Tuesday, May 27, 2014

Ruby Tuesday

Your usual wordsmith is out of town this weekend to join his siblings in Kentucky. I am his son, Adam, who you may have read about in previous posts as the quiet one with opinions ranging from “fine” to “not bad”. I am not as verbose as my father, who has been reading and dabbling in writing longer than I have been alive, so you won’t see me using words like “wainscoted” or other such snobby language. He insisted my mother take pictures of our meal, so I decided to take the helm of this week’s blog. I have attempted writing before, but could never muster the motivation for anything extensive, so this might be a fun exercise.
The Place:
Ruby Tuesday, an old favorite. Well, “favorite” may not be the right word. This was one of the few places we dined at before starting this blog and escaping our rut. Our adventures in trying new places has noticeably expanded our palettes, most obviously with another classic, Bob Evans, growing just too salty for us these days. Quickly burning through established chains early on led us to lesser known locations, growing our taste even more and allowing us to see that, hey, there is some real quality food out there if you actually go beyond the usual. Perhaps this is why I had such a scathing review of O’Charleys recently, or, perhaps, they are just not great in general. Either way, our continuing return trips to Ruby Tuesday, what surely must be our most visited location at this point, show just how good it is. Or maybe it’s nostalgia.

The Food:
We were seated in a booth, which had a loose table rather than a bolted one. This is nice if you
 want to shift it around, but I much prefer a stationary surface. After a moment we were greeted by our waiter, an odd fellow. I didn’t catch his name, but he reminded me a lot of Otho from the movie Beetlejuice.
We put in our drink orders: my mother a sweet tea, myself a Coke. Their menu had changed quite a bit over the years due to an apparent initiative to become more than just a typical family eatery. This works for the better in terms of the food quality and creating a more focused variety, but results in me never remembering what they have.
A scan of the menu revealed some new features, most notably sandwiches and burgers being served on pretzel buns. This intrigued me. Local shop Cool Beans (which is currently remodeling! We will definitely be returning soon) feature pretzel buns, so I know from experience they are good. This time, however, I wasn’t quite that hungry, so I decided on another new option: a half rack of barbecue ribs and “southern” style hand breaded chicken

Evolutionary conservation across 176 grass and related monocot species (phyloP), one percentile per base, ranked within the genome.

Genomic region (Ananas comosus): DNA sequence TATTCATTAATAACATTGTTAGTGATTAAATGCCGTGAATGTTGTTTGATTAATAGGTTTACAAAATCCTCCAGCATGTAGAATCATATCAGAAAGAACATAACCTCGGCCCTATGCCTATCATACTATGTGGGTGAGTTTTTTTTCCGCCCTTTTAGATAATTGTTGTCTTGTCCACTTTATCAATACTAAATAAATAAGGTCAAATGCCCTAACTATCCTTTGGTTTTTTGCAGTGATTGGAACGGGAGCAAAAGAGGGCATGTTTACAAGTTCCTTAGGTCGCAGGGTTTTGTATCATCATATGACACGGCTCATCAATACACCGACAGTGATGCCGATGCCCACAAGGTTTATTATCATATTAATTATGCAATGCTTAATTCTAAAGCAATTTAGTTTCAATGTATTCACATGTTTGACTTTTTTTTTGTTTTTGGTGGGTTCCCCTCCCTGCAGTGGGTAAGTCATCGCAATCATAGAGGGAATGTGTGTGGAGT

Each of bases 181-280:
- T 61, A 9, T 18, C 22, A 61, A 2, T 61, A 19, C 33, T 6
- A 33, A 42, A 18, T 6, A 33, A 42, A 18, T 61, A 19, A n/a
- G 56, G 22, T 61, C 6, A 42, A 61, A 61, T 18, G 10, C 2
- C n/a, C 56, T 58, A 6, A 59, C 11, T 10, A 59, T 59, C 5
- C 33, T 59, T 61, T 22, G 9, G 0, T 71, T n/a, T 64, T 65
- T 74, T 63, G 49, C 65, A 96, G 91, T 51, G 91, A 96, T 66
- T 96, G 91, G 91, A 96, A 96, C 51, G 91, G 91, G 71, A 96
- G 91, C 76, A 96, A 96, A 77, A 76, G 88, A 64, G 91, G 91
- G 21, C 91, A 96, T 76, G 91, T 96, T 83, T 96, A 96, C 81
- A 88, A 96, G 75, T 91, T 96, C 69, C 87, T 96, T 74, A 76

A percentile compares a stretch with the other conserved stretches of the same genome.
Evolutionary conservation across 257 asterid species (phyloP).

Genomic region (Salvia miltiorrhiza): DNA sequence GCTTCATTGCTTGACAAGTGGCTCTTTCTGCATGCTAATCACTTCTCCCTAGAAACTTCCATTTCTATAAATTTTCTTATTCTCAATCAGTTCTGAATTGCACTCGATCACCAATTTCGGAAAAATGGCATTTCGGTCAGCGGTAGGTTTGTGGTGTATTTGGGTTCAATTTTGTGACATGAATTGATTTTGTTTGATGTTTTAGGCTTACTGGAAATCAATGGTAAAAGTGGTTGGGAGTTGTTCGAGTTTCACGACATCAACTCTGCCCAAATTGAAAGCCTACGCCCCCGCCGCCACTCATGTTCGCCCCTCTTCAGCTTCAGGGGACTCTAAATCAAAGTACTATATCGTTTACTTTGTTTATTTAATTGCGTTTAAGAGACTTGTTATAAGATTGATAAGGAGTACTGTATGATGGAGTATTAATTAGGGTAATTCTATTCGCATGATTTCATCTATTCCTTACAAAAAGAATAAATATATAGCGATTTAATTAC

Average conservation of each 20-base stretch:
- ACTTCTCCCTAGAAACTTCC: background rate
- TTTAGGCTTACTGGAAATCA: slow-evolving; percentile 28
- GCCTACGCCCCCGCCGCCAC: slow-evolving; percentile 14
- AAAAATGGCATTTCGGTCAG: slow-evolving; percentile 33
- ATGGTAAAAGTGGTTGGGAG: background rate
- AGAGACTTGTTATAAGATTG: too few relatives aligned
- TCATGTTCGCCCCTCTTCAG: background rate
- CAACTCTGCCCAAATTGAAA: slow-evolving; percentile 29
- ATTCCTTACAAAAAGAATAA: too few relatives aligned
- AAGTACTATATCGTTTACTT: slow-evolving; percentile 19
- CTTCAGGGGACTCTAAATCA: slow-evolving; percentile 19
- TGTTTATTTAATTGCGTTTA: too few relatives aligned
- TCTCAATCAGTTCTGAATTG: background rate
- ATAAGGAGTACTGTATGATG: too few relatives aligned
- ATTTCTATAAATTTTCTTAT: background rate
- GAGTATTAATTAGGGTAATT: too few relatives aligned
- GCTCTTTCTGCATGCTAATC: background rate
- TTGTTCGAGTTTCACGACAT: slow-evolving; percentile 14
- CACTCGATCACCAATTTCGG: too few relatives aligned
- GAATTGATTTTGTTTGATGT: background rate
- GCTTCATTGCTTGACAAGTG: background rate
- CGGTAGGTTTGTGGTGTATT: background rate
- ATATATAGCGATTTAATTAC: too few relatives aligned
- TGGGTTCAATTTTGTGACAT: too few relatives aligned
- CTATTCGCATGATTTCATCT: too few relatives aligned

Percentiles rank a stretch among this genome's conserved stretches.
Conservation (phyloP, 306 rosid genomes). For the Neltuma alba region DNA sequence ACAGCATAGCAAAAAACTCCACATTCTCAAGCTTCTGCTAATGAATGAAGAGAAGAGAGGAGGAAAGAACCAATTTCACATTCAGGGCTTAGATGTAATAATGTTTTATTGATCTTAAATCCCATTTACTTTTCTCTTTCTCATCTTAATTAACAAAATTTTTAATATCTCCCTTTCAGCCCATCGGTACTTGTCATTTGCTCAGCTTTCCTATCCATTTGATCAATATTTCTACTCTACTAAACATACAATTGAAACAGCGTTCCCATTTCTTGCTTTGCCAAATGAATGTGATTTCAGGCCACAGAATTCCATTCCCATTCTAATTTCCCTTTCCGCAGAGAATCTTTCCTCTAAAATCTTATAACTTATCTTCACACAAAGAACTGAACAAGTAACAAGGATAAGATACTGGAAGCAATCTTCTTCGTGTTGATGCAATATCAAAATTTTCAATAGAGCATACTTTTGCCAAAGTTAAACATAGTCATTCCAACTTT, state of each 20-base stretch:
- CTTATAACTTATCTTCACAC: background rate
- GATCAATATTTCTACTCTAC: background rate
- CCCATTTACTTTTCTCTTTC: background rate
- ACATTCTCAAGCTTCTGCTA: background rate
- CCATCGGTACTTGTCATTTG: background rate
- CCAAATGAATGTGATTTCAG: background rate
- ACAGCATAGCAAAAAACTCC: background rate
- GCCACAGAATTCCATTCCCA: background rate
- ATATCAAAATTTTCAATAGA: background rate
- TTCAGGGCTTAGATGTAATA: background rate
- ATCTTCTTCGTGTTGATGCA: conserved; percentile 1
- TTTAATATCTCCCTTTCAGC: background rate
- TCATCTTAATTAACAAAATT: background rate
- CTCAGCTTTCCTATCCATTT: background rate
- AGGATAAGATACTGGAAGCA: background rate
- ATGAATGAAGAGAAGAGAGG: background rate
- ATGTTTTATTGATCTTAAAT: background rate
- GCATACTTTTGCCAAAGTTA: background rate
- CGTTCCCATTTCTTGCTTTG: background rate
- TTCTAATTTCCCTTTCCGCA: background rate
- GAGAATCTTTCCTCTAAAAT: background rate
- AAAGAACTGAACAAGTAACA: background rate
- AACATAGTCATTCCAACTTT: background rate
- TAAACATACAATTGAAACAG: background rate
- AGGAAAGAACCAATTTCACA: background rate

tenders, with a side of fries. My mother also chose a half rack of ribs, but with a request for a skewer of grilled shrimp. She then asked to have the salad bar as one of her two sides, but Otho had to decline. He apologized that, much to his disdain and continued protests, the salad bar can only be added on, not used as a side. She sighed but got it anyway, instead ordering her two sides as spaghetti squash and cooked zucchini. I’m unclear why she felt the need to punish herself by ordering these, but I didn’t pry. Otho headed for the kitchen and my mother went for her salad. Since I did not get a salad, she jokingly warned that I would not be allowed at her croutons. I scoffed at the idea, and recommended just grabbing extra. Several minutes later Otho returned with cheese biscuits, fresh out of the oven. They remind me of the similar biscuits served by Red Lobster, but since that place is otherwise terrible, Ruby Tuesday having them dismisses any chance of going back there. Warm, cheesy, soft. They were excellent.
Our meals arrived. I don’t usually order ribs, but these looked quite good. So much so that the lady seated at the table behind us ended up changing her previous order to the ribs. The meat fell right off the bone, much to my delight. I am not a fan of eating around a bone. Too much of a hassle. The meat itself was quite tasty, but not wonderful. Ribs are good, but I prefer other areas of the cow more, I suppose. As for the chicken, it was very tender, and the seasoning was quite… “southern” I guess you could say. A side of honey mustard made them even better. The fries were crispy but not crunchy, and seasoned well.My mother agreed about the ribs, which is all I rea
lly needed to hear, but then she commented on the slop she considered sides.
The zucchini, she says, was good, but the squash was not her cup of tea. No fault of the restaurant itself, just not something she liked. I acted surprised by this finding.
Of course it was good. Ruby Tuesday is a constant in our new world of dining. Not spectacular, but never awful. Above average and with enough variety that our return trips never grow tiresome.
Otho was having a rough day, and I sympathize with him. I myself work in the food industry and sometimes have opinions about what management does. He regularly checked up on us, made sure we understood everything, refilled our drinks in a timely manner, and was otherwise perfectly friendly. He just needs a break.

Editor's Note:
If I must add anything from this meal, it is about the shrimp skewer. I wasn't there, but I certainly heard about it. The skewer cost $3 and had a grand total of 3 shrimp. Angel mentioned this several times, many, many times. (DCB)

Ruby Tuesday on Urbanspoon

1 comment:

  1. I'm convinced I was one of the first readers of this blog- I check it frequently...A few years back I wanted to see if there was an online for the now deceased "Kim's Cafe" and found a link. I thought "Ill be dam*ed, a fellow smart a$$, fellow tea snob who writes well from my area. I've read ever since and have passed this on to everyone I know- It is always a great read-
    Watch out, Adam can ABSOLUTELY write well and I would like to see more of him. That is if he can steer away from the few years of chicken strips lol